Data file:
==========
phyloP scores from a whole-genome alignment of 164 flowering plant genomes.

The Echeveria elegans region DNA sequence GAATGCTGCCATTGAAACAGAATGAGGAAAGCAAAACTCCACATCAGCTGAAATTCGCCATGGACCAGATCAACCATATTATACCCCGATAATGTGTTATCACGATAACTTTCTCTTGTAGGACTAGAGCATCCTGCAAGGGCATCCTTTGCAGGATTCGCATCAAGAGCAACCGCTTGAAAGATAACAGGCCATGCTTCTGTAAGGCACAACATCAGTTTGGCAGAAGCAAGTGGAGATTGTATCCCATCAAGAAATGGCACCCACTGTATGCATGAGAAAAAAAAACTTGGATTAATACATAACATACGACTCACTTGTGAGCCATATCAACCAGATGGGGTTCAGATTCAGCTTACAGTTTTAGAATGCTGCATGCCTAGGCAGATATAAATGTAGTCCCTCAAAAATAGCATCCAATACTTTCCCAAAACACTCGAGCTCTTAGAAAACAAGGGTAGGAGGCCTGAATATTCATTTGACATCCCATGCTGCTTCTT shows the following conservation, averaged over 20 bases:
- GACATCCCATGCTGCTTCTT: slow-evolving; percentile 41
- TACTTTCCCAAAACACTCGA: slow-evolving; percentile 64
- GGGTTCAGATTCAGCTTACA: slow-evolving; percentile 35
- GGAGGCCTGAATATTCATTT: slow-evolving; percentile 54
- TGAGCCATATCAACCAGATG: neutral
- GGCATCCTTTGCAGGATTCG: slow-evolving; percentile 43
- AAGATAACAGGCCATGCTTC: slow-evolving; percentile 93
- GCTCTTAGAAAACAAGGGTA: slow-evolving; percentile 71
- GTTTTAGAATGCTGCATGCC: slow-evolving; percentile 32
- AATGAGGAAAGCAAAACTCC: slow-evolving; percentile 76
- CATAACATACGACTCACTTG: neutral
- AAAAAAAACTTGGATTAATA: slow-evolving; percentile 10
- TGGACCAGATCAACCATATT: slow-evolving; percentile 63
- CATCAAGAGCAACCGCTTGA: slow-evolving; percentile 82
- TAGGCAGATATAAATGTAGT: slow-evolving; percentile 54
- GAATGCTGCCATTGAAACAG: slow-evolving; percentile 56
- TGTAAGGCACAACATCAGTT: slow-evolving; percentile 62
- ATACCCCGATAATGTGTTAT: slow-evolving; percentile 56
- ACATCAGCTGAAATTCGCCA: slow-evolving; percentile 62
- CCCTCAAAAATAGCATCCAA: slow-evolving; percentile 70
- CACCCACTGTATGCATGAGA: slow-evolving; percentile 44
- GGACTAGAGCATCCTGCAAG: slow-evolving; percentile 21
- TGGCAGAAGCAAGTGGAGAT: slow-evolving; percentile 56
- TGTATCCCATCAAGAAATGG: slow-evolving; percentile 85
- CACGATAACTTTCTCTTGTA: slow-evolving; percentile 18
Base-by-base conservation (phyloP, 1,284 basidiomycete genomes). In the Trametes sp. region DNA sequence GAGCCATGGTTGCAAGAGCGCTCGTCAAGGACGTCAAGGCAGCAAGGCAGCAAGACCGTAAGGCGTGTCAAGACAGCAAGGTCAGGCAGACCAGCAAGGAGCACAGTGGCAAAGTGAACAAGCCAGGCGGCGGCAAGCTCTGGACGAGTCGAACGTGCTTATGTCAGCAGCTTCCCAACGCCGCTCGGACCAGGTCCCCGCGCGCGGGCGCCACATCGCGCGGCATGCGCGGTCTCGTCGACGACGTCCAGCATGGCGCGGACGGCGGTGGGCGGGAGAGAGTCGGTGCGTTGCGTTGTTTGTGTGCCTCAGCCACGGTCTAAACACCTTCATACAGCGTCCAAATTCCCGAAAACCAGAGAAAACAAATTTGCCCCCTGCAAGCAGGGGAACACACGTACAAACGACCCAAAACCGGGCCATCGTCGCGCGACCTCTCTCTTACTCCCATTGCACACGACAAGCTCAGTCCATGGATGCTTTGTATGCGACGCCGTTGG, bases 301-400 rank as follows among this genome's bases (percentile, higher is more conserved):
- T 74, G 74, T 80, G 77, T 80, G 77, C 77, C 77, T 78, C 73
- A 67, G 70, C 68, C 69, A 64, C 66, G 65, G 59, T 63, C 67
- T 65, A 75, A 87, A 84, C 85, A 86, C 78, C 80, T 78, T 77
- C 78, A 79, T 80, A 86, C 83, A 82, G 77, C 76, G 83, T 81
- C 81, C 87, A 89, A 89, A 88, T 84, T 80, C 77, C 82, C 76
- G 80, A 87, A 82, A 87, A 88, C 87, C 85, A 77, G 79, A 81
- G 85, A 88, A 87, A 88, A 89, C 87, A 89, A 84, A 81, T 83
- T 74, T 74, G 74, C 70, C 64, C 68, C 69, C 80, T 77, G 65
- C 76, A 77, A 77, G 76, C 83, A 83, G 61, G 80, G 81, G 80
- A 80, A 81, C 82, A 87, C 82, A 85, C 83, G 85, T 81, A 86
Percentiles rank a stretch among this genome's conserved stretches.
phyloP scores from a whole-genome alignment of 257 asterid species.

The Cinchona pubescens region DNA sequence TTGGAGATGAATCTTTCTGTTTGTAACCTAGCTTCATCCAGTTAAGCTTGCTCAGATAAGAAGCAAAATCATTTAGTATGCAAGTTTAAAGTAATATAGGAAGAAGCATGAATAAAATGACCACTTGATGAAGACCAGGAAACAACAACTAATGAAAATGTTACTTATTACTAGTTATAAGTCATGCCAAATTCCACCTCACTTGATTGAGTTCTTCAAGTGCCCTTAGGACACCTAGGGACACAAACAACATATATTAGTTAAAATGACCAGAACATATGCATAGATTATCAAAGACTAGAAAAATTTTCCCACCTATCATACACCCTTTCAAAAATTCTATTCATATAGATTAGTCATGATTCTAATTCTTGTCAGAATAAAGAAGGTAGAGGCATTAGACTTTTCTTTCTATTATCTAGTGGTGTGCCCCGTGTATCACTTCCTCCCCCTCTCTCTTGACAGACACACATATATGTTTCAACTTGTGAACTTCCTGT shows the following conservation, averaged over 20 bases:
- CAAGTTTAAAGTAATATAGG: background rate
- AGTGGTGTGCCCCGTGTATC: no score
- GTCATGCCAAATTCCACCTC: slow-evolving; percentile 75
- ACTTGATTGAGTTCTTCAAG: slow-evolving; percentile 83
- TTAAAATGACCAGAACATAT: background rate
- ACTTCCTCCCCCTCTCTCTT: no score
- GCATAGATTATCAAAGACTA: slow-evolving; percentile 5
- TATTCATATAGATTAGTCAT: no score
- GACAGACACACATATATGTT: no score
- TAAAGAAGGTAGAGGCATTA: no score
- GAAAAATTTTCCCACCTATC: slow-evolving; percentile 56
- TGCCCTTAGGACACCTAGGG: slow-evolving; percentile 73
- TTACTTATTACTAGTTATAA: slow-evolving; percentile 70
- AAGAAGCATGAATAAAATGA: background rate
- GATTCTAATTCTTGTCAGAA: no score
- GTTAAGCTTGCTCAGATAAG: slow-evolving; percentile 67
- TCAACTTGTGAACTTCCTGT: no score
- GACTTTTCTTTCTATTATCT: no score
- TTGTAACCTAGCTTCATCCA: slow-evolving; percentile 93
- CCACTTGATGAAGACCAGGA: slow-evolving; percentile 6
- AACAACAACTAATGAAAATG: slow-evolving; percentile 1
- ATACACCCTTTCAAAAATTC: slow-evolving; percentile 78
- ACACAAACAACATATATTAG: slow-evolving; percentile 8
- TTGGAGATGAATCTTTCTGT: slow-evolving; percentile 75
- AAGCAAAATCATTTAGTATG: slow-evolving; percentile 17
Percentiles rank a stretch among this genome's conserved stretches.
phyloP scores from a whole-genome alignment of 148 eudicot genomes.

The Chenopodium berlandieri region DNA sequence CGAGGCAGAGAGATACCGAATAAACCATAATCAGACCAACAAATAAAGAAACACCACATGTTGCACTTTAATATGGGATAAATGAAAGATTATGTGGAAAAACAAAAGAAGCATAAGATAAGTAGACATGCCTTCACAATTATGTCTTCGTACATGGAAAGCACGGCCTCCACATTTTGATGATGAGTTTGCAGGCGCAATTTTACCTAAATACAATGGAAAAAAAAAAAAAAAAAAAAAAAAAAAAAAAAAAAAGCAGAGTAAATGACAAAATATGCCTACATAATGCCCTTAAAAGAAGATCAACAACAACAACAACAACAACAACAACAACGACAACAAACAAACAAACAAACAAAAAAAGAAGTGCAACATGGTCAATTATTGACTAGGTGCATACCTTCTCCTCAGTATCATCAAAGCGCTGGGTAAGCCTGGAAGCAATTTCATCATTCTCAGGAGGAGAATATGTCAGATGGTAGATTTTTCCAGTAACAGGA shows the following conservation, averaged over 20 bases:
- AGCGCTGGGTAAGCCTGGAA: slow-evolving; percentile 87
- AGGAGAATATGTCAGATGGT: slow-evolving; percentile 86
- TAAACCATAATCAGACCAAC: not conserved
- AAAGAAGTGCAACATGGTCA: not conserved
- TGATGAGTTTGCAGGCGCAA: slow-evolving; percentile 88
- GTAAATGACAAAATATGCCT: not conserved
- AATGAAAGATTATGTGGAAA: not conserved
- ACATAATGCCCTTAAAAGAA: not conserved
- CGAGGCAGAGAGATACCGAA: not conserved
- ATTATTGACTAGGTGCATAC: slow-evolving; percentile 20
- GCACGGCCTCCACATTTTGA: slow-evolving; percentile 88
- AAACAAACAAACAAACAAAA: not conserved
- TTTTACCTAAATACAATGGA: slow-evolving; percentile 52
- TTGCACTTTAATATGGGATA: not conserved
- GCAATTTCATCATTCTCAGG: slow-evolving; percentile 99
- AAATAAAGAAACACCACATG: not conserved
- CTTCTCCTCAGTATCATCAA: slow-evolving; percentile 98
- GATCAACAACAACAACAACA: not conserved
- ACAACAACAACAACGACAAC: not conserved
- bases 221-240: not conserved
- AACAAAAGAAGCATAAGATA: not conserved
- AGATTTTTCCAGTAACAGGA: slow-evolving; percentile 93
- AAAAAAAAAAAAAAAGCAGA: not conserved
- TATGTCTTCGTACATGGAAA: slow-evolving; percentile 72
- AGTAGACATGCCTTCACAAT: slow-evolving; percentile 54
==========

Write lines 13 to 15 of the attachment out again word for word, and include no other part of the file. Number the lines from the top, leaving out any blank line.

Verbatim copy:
- CATAACATACGACTCACTTG: neutral
- AAAAAAAACTTGGATTAATA: slow-evolving; percentile 10
- TGGACCAGATCAACCATATT: slow-evolving; percentile 63